Summary: Do you wish to explore some great details about Amaravati, which is otherwise called as Andhra Nagari and Amareswaram? You have come to the right place.
Guntur District is a popular name, not just in Andhra Pradesh, but in other parts of the world as well. This district has a village called as Amaravati, which is situated in the Amaravati Mandal at the revenue division of Guntur. It is located to the north of the city of Guntur and it is located in the banks of Krishna River. The city holds the pride of being one among the many heritage cities in India.
Meaning of the name:
The term Amaravati in the local language translates to ‘the town lives forever’. It is called as Amareswaram because of the popular Amareswara temple located in the city, which is dedicated to Lord Shiva. It is one of the Pancharama Kshetras, which means it is one of the five ancient temples of Lord Shiva.
About the temple:
As mentioned earlier, it is one of the Pancharama Kshetras. Meaning, it is one of the five different spots in which the Shiva Lingam in the throat of the demon Tarakasura, who was killed by Subramanya Swamy fell. In the Amareswaram, it is believed that the Devas inclusive of Indra Deva has worshipped the lord Shiva. There are three things special about this temple in Amaravati and they are:
- The Krishna River
- It is one of the important Kshetrams with Sthala mahatmyam
- The third significance is the Lord Shiva himself in the form of Sri Mahalinga Murty.
The Lord Shiva in this temple is in the form of 15 feet high white marble linga and the great thing about this temple is that it is bounded by four high gopurams built in emblematic Dravidian style. The original lingam in this temple is known to have been worshipped by the 7 rishis as per Hindu Mythology.
Major festivals in the temple:
The important festivals celebrated in this temple are the Kalyanotsavam, the Navarathri and the Maha Shivaratri.
History of Amaravati:
The city was also the capital of Satavahanas, the first great Andhra Kings, who was ruling the area from the second to third century BC, after the downfall of the Maurya Empire.
The history of this city dates back to second century BCE. After the decline of Satavahanas, The Ikshvakus of Andhra and later Pallava Kings are known to have ruled this region. Then, Eastern Chalukyas and the Telugu Cholas were ruling this region and during the medieval times, this region was under the control of Kota Kings. During the 11th century CE, the Kota Kings were restrained by Kakatiyas and during this period, this region became a part of unified Telugu dynasty. The significance of this place is that it is found a mention in the Skanda Purana along with the Amareswara Temple.
Amaravati actually lies between the Krishna and Godavari Rivers and this place was important from the 2nd century BCE for Buddhism. During 200 BCE, this region was ruled by the King Ashoka, who built a Buddhist Stupa here. The attractive thing about this Stupa was that it was sculpted with panels that tell the story of the Buddha. However, during the decline of Buddhism in this region, the stupa was buried.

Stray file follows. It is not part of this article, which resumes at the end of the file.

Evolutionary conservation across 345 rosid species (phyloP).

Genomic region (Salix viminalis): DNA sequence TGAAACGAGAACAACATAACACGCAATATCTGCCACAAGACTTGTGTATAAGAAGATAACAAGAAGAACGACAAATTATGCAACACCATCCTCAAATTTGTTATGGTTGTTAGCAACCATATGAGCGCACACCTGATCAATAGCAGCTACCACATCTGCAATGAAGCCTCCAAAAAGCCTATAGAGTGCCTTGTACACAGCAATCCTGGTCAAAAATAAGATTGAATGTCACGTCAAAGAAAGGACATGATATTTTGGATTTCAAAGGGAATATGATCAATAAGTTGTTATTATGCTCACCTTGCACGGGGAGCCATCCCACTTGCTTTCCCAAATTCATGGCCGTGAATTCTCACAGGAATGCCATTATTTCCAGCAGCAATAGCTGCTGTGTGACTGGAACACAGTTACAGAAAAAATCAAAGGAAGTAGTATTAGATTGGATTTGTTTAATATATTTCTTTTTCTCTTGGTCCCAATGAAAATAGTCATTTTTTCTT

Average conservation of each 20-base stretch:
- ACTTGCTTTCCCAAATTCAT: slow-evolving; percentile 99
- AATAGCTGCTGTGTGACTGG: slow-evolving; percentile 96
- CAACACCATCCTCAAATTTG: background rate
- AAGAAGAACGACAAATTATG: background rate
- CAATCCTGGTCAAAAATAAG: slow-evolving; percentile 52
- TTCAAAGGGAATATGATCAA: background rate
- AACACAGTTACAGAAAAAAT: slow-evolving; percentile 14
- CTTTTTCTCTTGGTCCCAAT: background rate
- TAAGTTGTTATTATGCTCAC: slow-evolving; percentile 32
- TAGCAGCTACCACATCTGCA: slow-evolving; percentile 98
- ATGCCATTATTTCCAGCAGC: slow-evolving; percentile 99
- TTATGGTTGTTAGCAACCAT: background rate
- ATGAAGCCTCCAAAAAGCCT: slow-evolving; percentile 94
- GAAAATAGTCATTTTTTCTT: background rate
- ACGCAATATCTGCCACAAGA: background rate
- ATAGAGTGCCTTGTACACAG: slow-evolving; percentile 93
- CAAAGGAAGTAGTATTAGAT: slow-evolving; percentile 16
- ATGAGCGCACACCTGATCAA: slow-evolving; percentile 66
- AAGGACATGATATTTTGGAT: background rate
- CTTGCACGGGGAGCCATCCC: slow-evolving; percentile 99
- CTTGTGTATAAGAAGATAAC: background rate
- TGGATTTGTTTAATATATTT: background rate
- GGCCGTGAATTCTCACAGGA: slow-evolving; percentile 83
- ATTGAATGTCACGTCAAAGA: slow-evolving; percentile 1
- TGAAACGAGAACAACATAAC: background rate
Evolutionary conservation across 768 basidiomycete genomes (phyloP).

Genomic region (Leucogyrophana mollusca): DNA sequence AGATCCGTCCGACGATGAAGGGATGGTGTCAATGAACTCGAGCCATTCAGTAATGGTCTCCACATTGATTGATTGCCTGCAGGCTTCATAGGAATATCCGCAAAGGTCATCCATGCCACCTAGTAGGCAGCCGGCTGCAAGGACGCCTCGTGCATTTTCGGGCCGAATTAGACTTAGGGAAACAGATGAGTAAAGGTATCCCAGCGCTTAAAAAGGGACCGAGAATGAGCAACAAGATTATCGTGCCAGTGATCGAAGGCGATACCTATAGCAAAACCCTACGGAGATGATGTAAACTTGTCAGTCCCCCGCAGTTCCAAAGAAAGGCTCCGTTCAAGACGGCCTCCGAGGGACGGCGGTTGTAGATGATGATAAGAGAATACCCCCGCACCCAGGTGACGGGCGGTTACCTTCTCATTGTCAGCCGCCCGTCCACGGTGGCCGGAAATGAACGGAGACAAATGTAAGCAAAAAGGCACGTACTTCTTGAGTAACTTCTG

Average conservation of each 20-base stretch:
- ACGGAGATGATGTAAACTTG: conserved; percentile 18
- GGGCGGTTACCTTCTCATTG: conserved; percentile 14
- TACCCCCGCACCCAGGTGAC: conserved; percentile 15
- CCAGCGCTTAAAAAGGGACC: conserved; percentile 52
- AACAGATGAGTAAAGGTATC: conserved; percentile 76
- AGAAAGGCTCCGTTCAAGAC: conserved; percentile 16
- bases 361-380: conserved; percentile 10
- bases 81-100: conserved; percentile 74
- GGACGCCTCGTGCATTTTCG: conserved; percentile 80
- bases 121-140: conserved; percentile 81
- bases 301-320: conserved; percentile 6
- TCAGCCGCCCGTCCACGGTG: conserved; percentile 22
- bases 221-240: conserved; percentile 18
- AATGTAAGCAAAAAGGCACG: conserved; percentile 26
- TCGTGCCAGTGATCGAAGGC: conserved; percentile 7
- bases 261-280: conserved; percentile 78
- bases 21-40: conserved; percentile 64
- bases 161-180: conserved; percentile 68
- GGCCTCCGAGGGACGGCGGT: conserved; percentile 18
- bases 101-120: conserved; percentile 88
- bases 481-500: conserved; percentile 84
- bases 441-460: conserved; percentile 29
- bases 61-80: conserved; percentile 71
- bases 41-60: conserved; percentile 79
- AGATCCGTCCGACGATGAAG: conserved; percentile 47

Art historians consider the Amaravati Art as one of the three important styles of ancient Indian art. It is known that products from this part of AP were taken to Sri Lanka and South-East Asia and so the influence of Amaravati School of Art can be found in the Art of these countries. The British Museum at London and the Government Museum at Chennai Egmore host the Amaravati Gallery, from where the artistic view of olden Amaravati is clearly visible.
History of this region clearly shows that a different type of art form developed and flourished here for nearly six centuries starting from 200-100 BCE. This school of Art holds a pre-eminent position in the history of the Indian Art. From the 3rd Century BCE, the city clarifies her episodes all through the congregation of sculptural wealth.
Places of attraction for tourists:
Even though, there is a popular temple dedicated to Lord Shiva, Amaravati is the pilgrim spot, not just for Hindus, but it is also the place of worship for Buddhists as well. There is a Buddha statue in Amaravati in meditation state, thereby making it a worship spot for Buddhists. To ensure easy transportation for the tourists, the town is connected by the Amaravati Road to Guntur.
Local people speak Telugu and common clothing for women is saree, while for men, it is lungi or panche with uthareeyam. This town has found great mention in the Amaravti Kathalu written by Satyam Sankaramanchi, wherein the traditional culture of the local people during pre-independence and post-independence period can be rightly understood.
When it comes to festivals in Amaravati, the Navaratri and Mahasivaratri festivals are celebrated in a grand manner each year. Furthermore, in the year 2006, a Buddhist ritual called as the 30th Kalachakra Festival was also held in this region to denote its connection to Buddhism.
In short, Amaravati is a place with much historical, religious and cultural importance in Andhra Pradesh.